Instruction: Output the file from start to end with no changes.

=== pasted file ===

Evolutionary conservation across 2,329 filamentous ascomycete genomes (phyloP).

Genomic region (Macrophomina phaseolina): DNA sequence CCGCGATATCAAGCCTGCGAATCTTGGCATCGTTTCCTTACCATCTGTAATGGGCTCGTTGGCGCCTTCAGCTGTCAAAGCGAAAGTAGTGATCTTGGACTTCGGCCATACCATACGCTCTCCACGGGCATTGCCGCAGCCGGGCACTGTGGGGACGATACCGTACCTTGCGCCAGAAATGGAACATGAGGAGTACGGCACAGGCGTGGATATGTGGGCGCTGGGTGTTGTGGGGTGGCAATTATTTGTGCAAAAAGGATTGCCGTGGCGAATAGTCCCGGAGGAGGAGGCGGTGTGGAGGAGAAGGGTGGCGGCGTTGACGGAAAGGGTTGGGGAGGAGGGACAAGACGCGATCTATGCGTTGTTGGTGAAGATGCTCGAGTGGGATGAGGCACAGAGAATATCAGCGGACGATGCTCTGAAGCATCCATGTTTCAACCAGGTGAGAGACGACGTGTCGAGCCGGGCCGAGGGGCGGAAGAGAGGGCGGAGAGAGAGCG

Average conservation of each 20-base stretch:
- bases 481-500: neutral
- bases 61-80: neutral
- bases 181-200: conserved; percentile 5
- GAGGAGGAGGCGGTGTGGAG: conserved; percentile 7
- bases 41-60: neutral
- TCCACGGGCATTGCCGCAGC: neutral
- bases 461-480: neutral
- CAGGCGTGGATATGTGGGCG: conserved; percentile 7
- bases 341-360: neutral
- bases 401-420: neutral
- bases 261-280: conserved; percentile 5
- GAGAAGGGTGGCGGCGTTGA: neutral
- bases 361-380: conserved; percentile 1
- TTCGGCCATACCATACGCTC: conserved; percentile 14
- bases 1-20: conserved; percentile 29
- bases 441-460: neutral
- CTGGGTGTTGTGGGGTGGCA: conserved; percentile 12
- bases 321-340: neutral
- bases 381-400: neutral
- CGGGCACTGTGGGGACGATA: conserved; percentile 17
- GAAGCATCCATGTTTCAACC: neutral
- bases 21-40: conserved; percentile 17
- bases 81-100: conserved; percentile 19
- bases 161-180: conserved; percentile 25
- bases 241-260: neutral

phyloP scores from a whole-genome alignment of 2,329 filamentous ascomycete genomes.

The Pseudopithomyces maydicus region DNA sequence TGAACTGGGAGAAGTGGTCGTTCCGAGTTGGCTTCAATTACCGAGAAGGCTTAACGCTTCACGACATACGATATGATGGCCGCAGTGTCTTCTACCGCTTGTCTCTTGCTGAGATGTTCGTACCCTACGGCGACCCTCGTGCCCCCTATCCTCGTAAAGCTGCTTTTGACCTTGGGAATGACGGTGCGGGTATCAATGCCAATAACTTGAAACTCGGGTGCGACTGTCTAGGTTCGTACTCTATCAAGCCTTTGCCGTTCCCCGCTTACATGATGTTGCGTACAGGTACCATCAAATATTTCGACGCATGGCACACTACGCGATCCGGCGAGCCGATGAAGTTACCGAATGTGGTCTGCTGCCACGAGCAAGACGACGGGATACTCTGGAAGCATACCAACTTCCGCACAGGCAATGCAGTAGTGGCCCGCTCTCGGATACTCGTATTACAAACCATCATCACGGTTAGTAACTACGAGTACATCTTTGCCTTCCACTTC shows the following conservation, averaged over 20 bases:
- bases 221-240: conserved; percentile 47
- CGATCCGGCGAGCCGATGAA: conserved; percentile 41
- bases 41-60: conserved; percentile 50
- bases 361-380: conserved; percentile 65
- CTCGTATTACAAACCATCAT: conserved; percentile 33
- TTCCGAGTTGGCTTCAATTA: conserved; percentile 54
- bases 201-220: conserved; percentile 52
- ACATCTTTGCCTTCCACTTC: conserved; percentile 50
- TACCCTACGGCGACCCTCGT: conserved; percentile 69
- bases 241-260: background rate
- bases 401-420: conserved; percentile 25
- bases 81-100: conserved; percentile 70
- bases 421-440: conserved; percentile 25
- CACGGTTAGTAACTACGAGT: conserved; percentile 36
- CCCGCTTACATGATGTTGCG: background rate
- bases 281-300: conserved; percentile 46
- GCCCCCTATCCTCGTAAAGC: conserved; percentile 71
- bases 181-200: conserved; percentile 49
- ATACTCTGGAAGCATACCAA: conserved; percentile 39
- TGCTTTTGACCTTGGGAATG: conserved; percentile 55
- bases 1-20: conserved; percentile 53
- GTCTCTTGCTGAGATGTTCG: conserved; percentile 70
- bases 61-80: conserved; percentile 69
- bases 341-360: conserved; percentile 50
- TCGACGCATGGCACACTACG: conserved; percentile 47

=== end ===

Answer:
Evolutionary conservation across 2,329 filamentous ascomycete genomes (phyloP).

Genomic region (Macrophomina phaseolina): DNA sequence CCGCGATATCAAGCCTGCGAATCTTGGCATCGTTTCCTTACCATCTGTAATGGGCTCGTTGGCGCCTTCAGCTGTCAAAGCGAAAGTAGTGATCTTGGACTTCGGCCATACCATACGCTCTCCACGGGCATTGCCGCAGCCGGGCACTGTGGGGACGATACCGTACCTTGCGCCAGAAATGGAACATGAGGAGTACGGCACAGGCGTGGATATGTGGGCGCTGGGTGTTGTGGGGTGGCAATTATTTGTGCAAAAAGGATTGCCGTGGCGAATAGTCCCGGAGGAGGAGGCGGTGTGGAGGAGAAGGGTGGCGGCGTTGACGGAAAGGGTTGGGGAGGAGGGACAAGACGCGATCTATGCGTTGTTGGTGAAGATGCTCGAGTGGGATGAGGCACAGAGAATATCAGCGGACGATGCTCTGAAGCATCCATGTTTCAACCAGGTGAGAGACGACGTGTCGAGCCGGGCCGAGGGGCGGAAGAGAGGGCGGAGAGAGAGCG

Average conservation of each 20-base stretch:
- bases 481-500: neutral
- bases 61-80: neutral
- bases 181-200: conserved; percentile 5
- GAGGAGGAGGCGGTGTGGAG: conserved; percentile 7
- bases 41-60: neutral
- TCCACGGGCATTGCCGCAGC: neutral
- bases 461-480: neutral
- CAGGCGTGGATATGTGGGCG: conserved; percentile 7
- bases 341-360: neutral
- bases 401-420: neutral
- bases 261-280: conserved; percentile 5
- GAGAAGGGTGGCGGCGTTGA: neutral
- bases 361-380: conserved; percentile 1
- TTCGGCCATACCATACGCTC: conserved; percentile 14
- bases 1-20: conserved; percentile 29
- bases 441-460: neutral
- CTGGGTGTTGTGGGGTGGCA: conserved; percentile 12
- bases 321-340: neutral
- bases 381-400: neutral
- CGGGCACTGTGGGGACGATA: conserved; percentile 17
- GAAGCATCCATGTTTCAACC: neutral
- bases 21-40: conserved; percentile 17
- bases 81-100: conserved; percentile 19
- bases 161-180: conserved; percentile 25
- bases 241-260: neutral

phyloP scores from a whole-genome alignment of 2,329 filamentous ascomycete genomes.

The Pseudopithomyces maydicus region DNA sequence TGAACTGGGAGAAGTGGTCGTTCCGAGTTGGCTTCAATTACCGAGAAGGCTTAACGCTTCACGACATACGATATGATGGCCGCAGTGTCTTCTACCGCTTGTCTCTTGCTGAGATGTTCGTACCCTACGGCGACCCTCGTGCCCCCTATCCTCGTAAAGCTGCTTTTGACCTTGGGAATGACGGTGCGGGTATCAATGCCAATAACTTGAAACTCGGGTGCGACTGTCTAGGTTCGTACTCTATCAAGCCTTTGCCGTTCCCCGCTTACATGATGTTGCGTACAGGTACCATCAAATATTTCGACGCATGGCACACTACGCGATCCGGCGAGCCGATGAAGTTACCGAATGTGGTCTGCTGCCACGAGCAAGACGACGGGATACTCTGGAAGCATACCAACTTCCGCACAGGCAATGCAGTAGTGGCCCGCTCTCGGATACTCGTATTACAAACCATCATCACGGTTAGTAACTACGAGTACATCTTTGCCTTCCACTTC shows the following conservation, averaged over 20 bases:
- bases 221-240: conserved; percentile 47
- CGATCCGGCGAGCCGATGAA: conserved; percentile 41
- bases 41-60: conserved; percentile 50
- bases 361-380: conserved; percentile 65
- CTCGTATTACAAACCATCAT: conserved; percentile 33
- TTCCGAGTTGGCTTCAATTA: conserved; percentile 54
- bases 201-220: conserved; percentile 52
- ACATCTTTGCCTTCCACTTC: conserved; percentile 50
- TACCCTACGGCGACCCTCGT: conserved; percentile 69
- bases 241-260: background rate
- bases 401-420: conserved; percentile 25
- bases 81-100: conserved; percentile 70
- bases 421-440: conserved; percentile 25
- CACGGTTAGTAACTACGAGT: conserved; percentile 36
- CCCGCTTACATGATGTTGCG: background rate
- bases 281-300: conserved; percentile 46
- GCCCCCTATCCTCGTAAAGC: conserved; percentile 71
- bases 181-200: conserved; percentile 49
- ATACTCTGGAAGCATACCAA: conserved; percentile 39
- TGCTTTTGACCTTGGGAATG: conserved; percentile 55
- bases 1-20: conserved; percentile 53
- GTCTCTTGCTGAGATGTTCG: conserved; percentile 70
- bases 61-80: conserved; percentile 69
- bases 341-360: conserved; percentile 50
- TCGACGCATGGCACACTACG: conserved; percentile 47